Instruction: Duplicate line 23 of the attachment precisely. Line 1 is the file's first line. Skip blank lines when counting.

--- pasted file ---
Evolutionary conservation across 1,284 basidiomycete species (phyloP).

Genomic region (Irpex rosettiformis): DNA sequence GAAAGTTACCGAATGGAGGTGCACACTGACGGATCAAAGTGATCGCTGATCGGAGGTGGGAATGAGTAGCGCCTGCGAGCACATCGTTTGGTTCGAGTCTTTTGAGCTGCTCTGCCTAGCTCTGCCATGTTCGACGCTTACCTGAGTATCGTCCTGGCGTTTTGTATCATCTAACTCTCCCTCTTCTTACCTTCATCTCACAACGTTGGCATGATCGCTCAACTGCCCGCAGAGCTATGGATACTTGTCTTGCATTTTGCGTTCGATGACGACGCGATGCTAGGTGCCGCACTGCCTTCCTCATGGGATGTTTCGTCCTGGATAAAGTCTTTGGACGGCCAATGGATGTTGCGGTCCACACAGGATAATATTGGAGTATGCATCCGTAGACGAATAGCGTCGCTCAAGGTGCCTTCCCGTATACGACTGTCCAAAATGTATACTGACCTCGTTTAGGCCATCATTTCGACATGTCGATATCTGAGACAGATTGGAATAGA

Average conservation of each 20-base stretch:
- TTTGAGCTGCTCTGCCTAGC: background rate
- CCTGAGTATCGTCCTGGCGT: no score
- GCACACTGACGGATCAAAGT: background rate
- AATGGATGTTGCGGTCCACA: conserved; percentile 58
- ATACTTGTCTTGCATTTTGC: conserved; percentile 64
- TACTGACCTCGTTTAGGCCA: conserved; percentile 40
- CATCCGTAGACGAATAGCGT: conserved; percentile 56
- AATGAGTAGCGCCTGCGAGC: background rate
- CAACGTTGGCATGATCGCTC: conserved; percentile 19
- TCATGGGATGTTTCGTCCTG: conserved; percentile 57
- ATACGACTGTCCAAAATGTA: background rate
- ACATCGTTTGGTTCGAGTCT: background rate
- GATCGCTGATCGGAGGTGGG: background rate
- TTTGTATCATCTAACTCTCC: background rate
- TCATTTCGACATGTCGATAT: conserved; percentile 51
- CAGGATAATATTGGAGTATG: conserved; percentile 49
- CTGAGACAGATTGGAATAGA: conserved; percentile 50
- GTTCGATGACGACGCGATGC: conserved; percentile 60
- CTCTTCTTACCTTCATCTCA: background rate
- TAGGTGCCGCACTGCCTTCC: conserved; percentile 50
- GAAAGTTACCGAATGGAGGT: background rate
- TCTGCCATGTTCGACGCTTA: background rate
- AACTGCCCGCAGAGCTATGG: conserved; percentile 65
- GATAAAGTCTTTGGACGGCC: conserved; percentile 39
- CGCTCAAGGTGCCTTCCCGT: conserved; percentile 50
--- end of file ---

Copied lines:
- TAGGTGCCGCACTGCCTTCC: conserved; percentile 50